Developers, particularly in Silicon Valley firms, are definitionally wealthy and enfranchised by world-historical standards. Like upper classes of yore, comfort ("DX") comes with courtiers happy to declare how important comfort must surely be. It’s bunk, or at least most of it is.

As frontenders, our task is to make services that work well for all, not just the wealthy. If improvements in our tools or our comfort actually deliver improvements in that direction, so much the better. But we must never forget that measurable improvement for users is the yardstick.

The Mobile Performance Inequality Gap, 2021 (cache)

Pour résumer, le budget réactualisé de la décence serait de ~100KiB (gzipped) of HTML/CSS/fonts and 300-350KiB of JavaScript on the wire (compressed). Un demi méga-octet transféré et si on a bien fait son travail on espère que ça ne donne pas une expérience trop fastidieuse en-deçà du 75e centile.

Je viens de vérifier et on est à 469 Ko sur MesConseilsCovid. On a dû faire des choix assez drastiques pour cela : pas de framework, des dépendances limitées, etc. Est-ce que c’est inconfortable pour autant ? Parfois, et dans ces moments je me rappelle que mon « inconfort » est au service de l’accessibilité du produit pour lequel je travaille.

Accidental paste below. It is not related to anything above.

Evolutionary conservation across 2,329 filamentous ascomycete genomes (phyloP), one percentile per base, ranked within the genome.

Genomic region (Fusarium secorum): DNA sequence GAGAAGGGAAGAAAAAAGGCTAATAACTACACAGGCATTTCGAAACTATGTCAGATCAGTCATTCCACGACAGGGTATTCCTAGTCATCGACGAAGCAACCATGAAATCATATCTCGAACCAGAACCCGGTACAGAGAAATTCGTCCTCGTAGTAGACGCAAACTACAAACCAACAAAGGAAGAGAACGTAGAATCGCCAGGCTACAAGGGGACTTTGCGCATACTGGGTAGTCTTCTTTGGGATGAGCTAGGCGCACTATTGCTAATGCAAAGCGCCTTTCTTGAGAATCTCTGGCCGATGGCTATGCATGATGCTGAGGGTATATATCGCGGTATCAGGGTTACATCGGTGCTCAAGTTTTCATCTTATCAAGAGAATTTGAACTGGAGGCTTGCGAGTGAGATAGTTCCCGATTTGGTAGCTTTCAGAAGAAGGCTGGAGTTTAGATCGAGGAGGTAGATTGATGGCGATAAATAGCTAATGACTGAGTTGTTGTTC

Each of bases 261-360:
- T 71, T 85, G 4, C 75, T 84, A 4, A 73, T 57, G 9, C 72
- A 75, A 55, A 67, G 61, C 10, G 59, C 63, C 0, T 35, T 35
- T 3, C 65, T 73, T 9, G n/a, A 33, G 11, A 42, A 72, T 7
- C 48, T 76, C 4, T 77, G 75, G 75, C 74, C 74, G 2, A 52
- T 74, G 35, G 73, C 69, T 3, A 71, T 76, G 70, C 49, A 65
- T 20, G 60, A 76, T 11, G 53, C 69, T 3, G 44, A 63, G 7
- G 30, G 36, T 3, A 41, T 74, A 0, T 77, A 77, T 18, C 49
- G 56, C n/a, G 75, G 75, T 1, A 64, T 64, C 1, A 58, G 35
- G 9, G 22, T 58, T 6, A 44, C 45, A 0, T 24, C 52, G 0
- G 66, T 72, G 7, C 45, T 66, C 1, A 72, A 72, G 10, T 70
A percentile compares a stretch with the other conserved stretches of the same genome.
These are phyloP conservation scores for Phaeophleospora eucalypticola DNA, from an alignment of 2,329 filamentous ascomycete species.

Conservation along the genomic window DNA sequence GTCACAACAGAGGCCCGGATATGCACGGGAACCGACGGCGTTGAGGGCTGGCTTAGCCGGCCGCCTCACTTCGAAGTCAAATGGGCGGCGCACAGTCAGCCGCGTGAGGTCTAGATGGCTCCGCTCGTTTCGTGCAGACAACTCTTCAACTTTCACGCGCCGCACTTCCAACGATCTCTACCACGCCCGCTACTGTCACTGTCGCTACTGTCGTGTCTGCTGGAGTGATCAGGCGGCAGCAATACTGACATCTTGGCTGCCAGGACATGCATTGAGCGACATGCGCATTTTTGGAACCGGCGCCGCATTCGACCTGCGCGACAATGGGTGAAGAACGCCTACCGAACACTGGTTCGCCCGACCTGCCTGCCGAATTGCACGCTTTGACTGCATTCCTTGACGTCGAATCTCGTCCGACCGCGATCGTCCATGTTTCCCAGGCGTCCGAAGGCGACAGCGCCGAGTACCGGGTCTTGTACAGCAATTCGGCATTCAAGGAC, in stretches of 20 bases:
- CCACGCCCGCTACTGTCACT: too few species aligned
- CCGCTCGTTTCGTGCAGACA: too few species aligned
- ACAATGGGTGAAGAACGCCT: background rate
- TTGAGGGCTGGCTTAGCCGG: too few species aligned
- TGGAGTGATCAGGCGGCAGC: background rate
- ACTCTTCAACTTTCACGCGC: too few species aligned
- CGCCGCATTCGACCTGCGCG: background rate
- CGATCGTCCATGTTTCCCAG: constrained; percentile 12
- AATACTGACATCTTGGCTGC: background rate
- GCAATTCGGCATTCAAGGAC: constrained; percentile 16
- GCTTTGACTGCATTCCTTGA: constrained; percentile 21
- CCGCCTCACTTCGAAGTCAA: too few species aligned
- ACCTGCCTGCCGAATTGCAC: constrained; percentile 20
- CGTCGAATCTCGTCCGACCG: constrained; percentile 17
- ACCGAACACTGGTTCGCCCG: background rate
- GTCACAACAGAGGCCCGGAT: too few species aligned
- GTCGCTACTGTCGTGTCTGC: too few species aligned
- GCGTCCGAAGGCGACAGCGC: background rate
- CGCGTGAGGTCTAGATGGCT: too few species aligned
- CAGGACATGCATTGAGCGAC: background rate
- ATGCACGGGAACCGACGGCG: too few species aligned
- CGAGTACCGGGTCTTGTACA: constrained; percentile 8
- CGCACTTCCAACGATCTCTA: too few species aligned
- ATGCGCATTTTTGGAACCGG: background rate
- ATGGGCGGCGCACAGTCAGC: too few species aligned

Et j’y accorde davantage d’importance.

Getting there involves no small amount of class traitorship; the frontend community will need to value the commons over personal comfort for a little while longer to ease our ecosystem back toward health. The past 6 years of consulting with partner teams has felt like a dark remake of Groundhog Day, with a constant parade of sites failing from the get-go thanks to Framework + Bundler + SPA architectures that are mismatched to the tasks and markets at hand. Time (and chips) can heal these wounds if we only let it. We only need to hold the line on script bloat for a few years for devices and networks to overtake the extreme, unconscionable excesses of the 2010’s.